Published on July 14th, 2018 | by Faisal Caesar0
Dear Bangladesh batsmen, it’s a Test match and not T20🕓 Reading time: 3 minutes
Yet another dismal show by the Bangladesh batsmen!
Liton Kumar Das started off confidently! A sweetly-timed stroke through the offside off a Shannon Gabriel pacey delivery hinted about his attacking mood and it did not stop just here, but Keemo Paul was dispatched for a boundary through the extra-cover via a glorious drive. Confidence has been boosted and the strike reached the status of Twenty20. The Tigers went for a power lunch with a great satisfaction. The Bangladesh bowlers roared back in the first session to bag the rest of wickets of West Indies and gave the visitors a hope to shrug-off the dismal show at Antigua.
In the second session, Bangladesh batsmen were needed to curb their Twenty20 instincts more and focus on spending time at the crease and leaving the ball as much as possible.
In the post-lunch session, Keemo Paul was bowling full and outside off against Liton. Liton left one delivery and that was the ideal way to go, but he seemed eager to play his shots as if he was playing the Nidahas Trophy Final where the asking run rate would escalate if he leaves a delivery. But this was Jamaica, where a Test match is going on and requires more application.
Liton fetched three runs with an uppish drive – the fragility started to show its ugly face. In over number 7 of Bangladesh innings, Gabriel started off to hunt. He knew Liton was restless and would commit a mistake anytime. He angled in a ball from short of a length, which should have been defended rather than attempting to play on the onside. The next ball was similar, but Liton was trapped plumb in front!
Yet again, Liton tried to flick the ball, which should have been blocked. The failure to curb the attacking intent scripted his downfall and the same sort of intent was evident among the experienced campaigners of Bangladesh as well.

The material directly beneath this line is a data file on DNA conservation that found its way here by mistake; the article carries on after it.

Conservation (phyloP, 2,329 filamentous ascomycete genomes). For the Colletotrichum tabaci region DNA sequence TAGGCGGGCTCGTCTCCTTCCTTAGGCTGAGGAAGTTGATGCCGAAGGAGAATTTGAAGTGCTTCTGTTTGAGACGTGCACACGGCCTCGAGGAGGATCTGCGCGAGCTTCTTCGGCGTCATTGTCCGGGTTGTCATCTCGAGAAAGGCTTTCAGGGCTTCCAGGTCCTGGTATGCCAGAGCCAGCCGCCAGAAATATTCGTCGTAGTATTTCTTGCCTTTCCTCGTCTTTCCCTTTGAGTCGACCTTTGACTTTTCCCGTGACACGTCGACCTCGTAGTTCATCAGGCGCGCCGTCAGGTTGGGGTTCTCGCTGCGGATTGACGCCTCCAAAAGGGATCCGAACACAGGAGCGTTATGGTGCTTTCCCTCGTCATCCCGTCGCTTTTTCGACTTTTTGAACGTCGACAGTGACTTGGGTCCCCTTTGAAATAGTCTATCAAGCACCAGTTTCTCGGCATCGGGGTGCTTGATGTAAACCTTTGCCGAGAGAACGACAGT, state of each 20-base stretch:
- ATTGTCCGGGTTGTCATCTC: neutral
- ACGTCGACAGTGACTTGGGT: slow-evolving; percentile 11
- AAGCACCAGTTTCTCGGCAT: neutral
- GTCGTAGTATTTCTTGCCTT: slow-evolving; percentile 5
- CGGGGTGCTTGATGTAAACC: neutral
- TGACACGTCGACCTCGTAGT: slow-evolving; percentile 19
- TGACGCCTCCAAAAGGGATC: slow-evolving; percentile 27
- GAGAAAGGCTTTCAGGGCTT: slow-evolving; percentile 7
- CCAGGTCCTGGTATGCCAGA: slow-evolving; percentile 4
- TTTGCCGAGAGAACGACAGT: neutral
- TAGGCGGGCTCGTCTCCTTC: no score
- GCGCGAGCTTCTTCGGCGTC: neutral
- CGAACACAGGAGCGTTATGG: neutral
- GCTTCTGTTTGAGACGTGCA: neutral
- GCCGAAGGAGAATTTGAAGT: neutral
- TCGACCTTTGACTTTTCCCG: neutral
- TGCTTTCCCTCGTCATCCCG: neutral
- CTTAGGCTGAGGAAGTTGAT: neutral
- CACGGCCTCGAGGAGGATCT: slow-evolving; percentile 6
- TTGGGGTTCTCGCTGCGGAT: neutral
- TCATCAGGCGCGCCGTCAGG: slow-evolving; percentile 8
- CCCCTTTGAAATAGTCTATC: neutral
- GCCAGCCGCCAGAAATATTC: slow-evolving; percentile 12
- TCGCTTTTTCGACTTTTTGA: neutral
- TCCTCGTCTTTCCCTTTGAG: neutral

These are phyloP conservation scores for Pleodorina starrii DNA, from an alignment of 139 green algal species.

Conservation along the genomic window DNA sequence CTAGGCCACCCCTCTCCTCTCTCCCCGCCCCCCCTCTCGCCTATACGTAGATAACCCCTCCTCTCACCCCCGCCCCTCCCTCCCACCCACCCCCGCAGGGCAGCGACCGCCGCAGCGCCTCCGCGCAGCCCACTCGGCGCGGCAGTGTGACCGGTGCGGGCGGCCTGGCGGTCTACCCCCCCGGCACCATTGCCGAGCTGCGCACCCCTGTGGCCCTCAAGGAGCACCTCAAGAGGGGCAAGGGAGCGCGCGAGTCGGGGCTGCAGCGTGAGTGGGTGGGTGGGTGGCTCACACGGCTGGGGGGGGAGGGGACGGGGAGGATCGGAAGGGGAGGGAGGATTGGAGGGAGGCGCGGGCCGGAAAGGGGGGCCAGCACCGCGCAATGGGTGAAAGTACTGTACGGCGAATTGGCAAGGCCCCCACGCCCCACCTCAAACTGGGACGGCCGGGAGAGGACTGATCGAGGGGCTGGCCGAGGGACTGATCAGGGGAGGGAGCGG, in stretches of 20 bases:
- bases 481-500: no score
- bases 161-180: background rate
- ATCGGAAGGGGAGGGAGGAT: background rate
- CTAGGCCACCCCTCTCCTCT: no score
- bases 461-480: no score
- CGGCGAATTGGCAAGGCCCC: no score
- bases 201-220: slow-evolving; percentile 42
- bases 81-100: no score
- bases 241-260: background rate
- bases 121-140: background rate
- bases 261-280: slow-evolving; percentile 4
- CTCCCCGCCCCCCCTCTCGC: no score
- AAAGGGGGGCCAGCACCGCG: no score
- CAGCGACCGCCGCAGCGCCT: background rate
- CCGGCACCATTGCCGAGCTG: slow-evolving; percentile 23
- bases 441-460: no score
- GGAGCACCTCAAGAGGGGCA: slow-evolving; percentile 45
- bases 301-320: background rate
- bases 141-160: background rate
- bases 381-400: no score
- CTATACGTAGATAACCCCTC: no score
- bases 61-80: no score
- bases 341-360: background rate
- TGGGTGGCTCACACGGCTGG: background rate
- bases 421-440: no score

Mominul Haque, who was portrayed as the victim of Chandika Hathurusingha’s conspiracy theory by Bangladesh media and later on helped by a so-called local coach named Salahuddin, walked towards the dressing room by attempting to close the face against the angle of Gabriel – almost the carbon copy of first Test dismissal. Now, there is no Hthursingha round, but Salahuddin, who perhaps did not teach Mominul to learn from his mistakes, which Chandika did.
What would the so-called sports reporters and fanboys of Bangladesh say now?
Two down and Bangladesh needed their senior batsmen to rise to the occasion. Shakib Al Hasan and Tamim Iqbal stitched a 59-run partnership, but it lacked the ideal nature of a Test match – more boundaries flowed rather than strike-rotation. The West Indian captain Jason Holder persisted with his usual line-and-length as he knew Shakib would commit a mistake.
In the first ball of over number 24, Shakib executed a loose-shot against the run of play, and regarding the captain of the side, it’s tough to admit “Shakib plays this way”. Just in the previous over, he cut a similar length, but this time around, he misjudged the line! The wise men say, don’t repeat the same thing every time, it might invite trouble.
Two balls later, a shaky Mahmudullah Riyad shuffled across the crease and was trapped lbw. It was yet another display of bad technique against a pace bowler.
Tamim and Mushfiqur Rahim arrested a collapse, but Tamim – who showed the intent to occupy the crease – was undone by yet another angled delivery by Paul while Mushfiq was in the mood of Nidahas Trophy – his 24 runs included five boundaries and a lesser amount of strike-rotation. And in the end, his lifeline at the crease was cut short by Holder – a lazy attempt to jab against a short of a length ball, which flew towards gully!
A resistance was expected from the highly rated Nurul Hasan, but the guy only knows how to play blazing strokes in the Bangladesh Premier League, but this is a Test match where on-field antics or blazing strokes have no value. Hasan digested a golden duck and Mehidy Hasan Miraz’s stay lasted for twelve balls.
Bangladesh failed to reach 150. Well, this could have been a very good total in a Twenty20 match, but sadly the Tigers are playing in a five-day match, where such scores cannot fetch anything better.